“If it looks like the same political machine that protected Menendez for so long is trying to shape the outcome of this Senate primary, independent voters are not going to stand for that,” Kim later added.

Process, policy and the campaign

Tammy Murphy, meanwhile, is looking to stay focused on policy issues.

“We’re all playing by the same rules. So if the rules get better, if they can reform and make things better, then I’m all for that,” Murphy told NBC News after meeting with union members in Mays Landing on Sunday, where she touted her work as first lady on issues like raising the minimum wage and improving infant and maternal health care. 

“But my view is — that’s over here,” Murphy added. “I’m trying to help with affordability. I’m trying to help with reproductive freedoms. I’m trying to help with gun safety and climate change. And I think that’s what people really think about every single day. So I am sick of hearing about the process.” 

Still, some New Jersey politicos said questions about the process have consumed the race.

“The county line dynamic that we’re even talking about now has overshadowed the core of any campaign,” state Democratic Party Chairman LeRoy Jones Jr. said in a phone interview.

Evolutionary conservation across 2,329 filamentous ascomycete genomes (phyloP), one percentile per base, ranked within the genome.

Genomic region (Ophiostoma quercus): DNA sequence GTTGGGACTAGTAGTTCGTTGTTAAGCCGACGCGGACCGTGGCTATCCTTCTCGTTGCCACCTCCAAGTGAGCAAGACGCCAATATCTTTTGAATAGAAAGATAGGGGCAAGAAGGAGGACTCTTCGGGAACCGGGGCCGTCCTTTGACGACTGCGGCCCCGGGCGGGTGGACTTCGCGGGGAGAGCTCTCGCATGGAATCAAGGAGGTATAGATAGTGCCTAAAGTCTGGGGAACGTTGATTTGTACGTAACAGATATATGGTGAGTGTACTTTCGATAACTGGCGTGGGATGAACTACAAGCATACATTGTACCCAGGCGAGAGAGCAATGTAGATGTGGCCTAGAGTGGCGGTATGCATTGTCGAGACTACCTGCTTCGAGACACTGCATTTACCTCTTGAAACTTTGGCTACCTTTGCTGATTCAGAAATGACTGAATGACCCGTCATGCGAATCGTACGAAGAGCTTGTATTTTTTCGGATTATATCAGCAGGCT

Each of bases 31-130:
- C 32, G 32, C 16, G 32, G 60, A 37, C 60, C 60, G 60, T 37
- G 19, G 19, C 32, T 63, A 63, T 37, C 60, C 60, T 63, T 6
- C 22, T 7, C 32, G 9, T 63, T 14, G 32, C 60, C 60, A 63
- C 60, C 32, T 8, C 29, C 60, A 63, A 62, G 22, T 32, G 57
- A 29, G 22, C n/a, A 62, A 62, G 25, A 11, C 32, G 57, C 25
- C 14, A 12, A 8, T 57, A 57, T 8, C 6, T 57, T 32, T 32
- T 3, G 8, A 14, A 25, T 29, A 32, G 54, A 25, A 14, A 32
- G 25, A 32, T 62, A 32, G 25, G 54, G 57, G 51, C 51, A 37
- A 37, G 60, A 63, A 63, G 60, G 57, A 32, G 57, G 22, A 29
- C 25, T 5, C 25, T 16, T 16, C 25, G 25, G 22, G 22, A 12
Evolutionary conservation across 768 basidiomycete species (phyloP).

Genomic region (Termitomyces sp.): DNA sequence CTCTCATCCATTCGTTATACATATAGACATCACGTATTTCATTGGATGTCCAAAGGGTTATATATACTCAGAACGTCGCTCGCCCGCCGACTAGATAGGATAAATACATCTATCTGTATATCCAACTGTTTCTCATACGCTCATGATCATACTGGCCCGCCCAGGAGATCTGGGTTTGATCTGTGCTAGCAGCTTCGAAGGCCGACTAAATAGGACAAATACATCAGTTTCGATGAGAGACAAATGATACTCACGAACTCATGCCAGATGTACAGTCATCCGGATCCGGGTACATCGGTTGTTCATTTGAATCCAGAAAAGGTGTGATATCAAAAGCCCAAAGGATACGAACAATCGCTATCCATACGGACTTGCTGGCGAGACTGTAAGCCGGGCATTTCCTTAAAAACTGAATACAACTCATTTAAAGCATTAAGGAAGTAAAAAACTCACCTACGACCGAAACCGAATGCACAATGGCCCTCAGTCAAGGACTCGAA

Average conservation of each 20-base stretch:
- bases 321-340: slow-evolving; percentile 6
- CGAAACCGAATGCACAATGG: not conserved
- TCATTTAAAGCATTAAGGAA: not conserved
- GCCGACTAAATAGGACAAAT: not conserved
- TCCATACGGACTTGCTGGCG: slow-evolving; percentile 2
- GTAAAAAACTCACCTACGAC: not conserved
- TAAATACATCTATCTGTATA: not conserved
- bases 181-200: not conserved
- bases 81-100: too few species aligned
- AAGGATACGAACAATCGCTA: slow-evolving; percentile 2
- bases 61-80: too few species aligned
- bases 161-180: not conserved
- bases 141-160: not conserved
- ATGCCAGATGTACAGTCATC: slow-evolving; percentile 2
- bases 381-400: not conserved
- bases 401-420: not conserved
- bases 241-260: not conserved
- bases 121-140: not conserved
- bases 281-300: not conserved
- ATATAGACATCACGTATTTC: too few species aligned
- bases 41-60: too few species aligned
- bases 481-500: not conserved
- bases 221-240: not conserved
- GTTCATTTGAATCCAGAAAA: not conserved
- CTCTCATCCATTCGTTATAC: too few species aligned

Jones, who also chairs the Essex County Democratic Committee, is among the leaders who endorsed Murphy. Jones has the sole power to decide which candidate is on the ballot line in Essex, but he said he surveyed the roughly two dozen municipal chairs in his county before endorsing the first lady.

Kim said a number of county chairs who ultimately backed Murphy did not return his phone calls. After Murphy launched her run, Kim faced pressure to drop out. 

“I don’t want to go into specific names, but I had a number of people tell me that they think my chances are zero,” Kim said Sunday. Kim said he told one of them, “I don’t think I can look my two kids in the eye if I drop out of this race simply because someone who’s more connected than me is jumping in, but somebody I think that I have more experience than.”

Pressures in the convention process

Kim hasn’t been the only one facing pressure to fall in line. 

Sadaf Jaffer, a former assemblywoman and mayor of Montgomery Township, said she was pushed not to nominate Democrat Patricia Campos-Medina for Senate at her party convention in Somerset County, where the chairwoman, Peg Schaffer, had endorsed Murphy. 

Jaffer said in a phone interview that someone with the county party “pulled me aside and said, ‘Don’t hurt your future. Don’t do something to hurt your future.’” Jaffer declined to name the individual, but said it was not Schaffer. Murphy won the Somerset County endorsement, which was decided by a public show of hands.